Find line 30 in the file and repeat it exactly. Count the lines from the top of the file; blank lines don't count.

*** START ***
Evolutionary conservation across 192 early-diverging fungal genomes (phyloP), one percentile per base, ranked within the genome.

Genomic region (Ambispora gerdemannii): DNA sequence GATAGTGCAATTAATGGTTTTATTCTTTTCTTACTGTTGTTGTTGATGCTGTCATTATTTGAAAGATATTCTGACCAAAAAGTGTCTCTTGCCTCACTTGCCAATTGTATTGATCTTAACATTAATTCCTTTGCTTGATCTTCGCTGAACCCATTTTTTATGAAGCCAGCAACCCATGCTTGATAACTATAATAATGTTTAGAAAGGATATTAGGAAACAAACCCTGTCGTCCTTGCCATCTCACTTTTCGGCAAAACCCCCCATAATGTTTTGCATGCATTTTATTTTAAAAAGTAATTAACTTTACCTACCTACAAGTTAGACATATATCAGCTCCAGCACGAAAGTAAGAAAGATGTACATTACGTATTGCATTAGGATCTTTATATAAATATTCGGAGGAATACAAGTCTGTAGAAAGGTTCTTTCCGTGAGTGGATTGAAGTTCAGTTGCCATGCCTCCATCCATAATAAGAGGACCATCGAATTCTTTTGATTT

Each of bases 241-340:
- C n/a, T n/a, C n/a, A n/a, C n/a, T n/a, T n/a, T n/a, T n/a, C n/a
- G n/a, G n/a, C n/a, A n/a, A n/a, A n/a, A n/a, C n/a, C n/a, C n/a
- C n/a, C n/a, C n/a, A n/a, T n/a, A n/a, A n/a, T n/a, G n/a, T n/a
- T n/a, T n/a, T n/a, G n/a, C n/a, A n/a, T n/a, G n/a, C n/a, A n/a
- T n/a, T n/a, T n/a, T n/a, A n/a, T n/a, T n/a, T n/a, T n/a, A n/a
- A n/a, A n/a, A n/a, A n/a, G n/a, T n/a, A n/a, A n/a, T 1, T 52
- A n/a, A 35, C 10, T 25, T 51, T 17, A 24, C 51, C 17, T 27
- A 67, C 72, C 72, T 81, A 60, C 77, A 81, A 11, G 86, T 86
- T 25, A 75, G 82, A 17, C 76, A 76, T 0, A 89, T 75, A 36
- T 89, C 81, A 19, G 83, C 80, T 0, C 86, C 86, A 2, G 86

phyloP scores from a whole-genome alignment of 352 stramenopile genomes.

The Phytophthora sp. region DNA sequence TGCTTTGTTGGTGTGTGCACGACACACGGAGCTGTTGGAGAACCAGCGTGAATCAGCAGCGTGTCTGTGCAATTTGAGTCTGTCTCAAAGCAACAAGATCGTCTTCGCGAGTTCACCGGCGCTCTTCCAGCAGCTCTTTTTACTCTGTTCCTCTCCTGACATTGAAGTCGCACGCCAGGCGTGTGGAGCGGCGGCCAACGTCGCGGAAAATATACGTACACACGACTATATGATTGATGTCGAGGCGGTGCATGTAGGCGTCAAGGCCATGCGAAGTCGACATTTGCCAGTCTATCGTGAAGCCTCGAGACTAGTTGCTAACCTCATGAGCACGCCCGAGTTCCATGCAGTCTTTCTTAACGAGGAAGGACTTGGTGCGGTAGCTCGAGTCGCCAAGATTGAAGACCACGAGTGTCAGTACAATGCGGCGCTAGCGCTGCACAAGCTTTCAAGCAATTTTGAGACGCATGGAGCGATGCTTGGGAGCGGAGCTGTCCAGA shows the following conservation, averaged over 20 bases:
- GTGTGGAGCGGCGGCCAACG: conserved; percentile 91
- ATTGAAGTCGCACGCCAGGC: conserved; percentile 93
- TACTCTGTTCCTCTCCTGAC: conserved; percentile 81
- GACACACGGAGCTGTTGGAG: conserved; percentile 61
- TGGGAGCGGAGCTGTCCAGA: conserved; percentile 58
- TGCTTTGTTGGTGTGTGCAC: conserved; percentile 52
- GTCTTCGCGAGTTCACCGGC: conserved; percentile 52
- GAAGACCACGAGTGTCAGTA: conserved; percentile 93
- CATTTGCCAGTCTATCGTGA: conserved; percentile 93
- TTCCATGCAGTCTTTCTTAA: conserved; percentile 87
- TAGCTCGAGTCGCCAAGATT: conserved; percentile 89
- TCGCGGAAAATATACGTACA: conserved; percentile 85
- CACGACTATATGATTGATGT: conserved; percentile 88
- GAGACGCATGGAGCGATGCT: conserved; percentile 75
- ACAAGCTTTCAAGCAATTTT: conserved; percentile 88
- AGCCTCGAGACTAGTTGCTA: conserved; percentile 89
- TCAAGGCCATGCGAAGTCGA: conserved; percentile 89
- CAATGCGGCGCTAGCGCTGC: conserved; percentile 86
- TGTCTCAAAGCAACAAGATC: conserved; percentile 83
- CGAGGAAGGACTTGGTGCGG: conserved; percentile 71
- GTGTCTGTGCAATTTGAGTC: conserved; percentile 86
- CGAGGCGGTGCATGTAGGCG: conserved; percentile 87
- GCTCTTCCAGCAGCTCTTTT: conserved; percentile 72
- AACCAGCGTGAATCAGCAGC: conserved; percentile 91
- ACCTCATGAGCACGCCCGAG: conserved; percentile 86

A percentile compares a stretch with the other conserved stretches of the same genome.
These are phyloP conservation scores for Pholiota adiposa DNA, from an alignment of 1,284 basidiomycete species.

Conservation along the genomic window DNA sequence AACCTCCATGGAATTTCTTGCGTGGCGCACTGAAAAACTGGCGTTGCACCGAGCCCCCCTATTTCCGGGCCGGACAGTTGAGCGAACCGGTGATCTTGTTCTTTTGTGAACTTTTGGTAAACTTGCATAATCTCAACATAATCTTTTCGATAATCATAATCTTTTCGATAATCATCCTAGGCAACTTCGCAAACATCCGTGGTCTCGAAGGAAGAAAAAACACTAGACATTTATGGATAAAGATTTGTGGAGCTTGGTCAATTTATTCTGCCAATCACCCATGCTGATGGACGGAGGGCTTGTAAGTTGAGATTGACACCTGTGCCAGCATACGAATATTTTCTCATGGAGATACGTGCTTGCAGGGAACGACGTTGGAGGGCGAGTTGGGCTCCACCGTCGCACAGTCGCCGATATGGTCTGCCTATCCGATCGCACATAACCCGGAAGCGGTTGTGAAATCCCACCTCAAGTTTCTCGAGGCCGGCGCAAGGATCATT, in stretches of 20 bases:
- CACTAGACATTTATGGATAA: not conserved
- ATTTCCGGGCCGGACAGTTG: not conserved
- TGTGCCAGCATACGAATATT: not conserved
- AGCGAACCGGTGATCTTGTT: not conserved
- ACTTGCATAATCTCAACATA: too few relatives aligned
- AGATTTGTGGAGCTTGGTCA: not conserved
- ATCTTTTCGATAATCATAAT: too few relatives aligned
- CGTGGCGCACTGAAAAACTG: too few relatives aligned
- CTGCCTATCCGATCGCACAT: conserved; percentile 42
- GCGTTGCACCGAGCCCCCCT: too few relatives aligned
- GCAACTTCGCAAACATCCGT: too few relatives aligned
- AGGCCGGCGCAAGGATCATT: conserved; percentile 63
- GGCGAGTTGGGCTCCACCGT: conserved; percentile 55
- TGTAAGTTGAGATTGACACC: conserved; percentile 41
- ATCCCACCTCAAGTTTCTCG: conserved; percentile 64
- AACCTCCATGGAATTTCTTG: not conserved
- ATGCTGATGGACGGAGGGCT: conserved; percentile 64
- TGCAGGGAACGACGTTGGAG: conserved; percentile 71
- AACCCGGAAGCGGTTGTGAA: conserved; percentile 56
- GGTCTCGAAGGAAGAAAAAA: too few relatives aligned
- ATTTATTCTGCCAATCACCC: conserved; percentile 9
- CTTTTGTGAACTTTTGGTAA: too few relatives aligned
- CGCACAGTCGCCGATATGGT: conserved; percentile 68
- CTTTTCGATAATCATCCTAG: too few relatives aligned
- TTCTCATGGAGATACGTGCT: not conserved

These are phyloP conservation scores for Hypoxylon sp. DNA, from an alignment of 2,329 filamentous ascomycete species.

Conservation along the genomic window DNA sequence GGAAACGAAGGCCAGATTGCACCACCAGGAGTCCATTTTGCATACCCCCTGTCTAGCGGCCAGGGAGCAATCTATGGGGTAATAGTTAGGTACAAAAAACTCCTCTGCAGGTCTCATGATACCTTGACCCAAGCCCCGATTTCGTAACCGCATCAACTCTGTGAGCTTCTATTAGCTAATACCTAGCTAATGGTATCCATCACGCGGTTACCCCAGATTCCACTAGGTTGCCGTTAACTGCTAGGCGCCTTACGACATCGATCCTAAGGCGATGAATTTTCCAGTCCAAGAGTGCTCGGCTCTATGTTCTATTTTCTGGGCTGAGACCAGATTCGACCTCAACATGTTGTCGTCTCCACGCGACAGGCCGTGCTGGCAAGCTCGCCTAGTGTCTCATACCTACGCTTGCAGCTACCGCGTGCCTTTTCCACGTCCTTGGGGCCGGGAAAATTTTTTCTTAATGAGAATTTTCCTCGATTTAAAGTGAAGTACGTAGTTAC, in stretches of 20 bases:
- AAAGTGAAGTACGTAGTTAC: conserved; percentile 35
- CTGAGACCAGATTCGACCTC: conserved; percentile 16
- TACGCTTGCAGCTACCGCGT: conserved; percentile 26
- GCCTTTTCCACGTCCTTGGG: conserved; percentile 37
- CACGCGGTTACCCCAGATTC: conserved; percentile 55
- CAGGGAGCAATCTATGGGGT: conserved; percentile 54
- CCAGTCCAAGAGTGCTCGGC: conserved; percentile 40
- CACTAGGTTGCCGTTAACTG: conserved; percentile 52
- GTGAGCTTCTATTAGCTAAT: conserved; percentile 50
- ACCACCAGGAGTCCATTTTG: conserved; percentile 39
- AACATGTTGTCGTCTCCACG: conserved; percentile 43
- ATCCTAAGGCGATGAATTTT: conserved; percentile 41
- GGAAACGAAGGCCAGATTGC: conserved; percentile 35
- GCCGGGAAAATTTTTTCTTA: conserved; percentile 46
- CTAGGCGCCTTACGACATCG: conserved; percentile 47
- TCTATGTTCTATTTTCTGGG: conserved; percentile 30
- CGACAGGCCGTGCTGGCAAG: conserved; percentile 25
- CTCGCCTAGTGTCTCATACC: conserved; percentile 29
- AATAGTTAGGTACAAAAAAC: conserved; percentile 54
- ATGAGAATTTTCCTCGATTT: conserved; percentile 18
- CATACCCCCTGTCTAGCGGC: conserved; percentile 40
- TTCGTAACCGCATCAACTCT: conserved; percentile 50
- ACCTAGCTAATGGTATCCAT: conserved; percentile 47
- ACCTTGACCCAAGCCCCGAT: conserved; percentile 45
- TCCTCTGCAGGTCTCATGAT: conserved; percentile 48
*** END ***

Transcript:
- ACAAGCTTTCAAGCAATTTT: conserved; percentile 88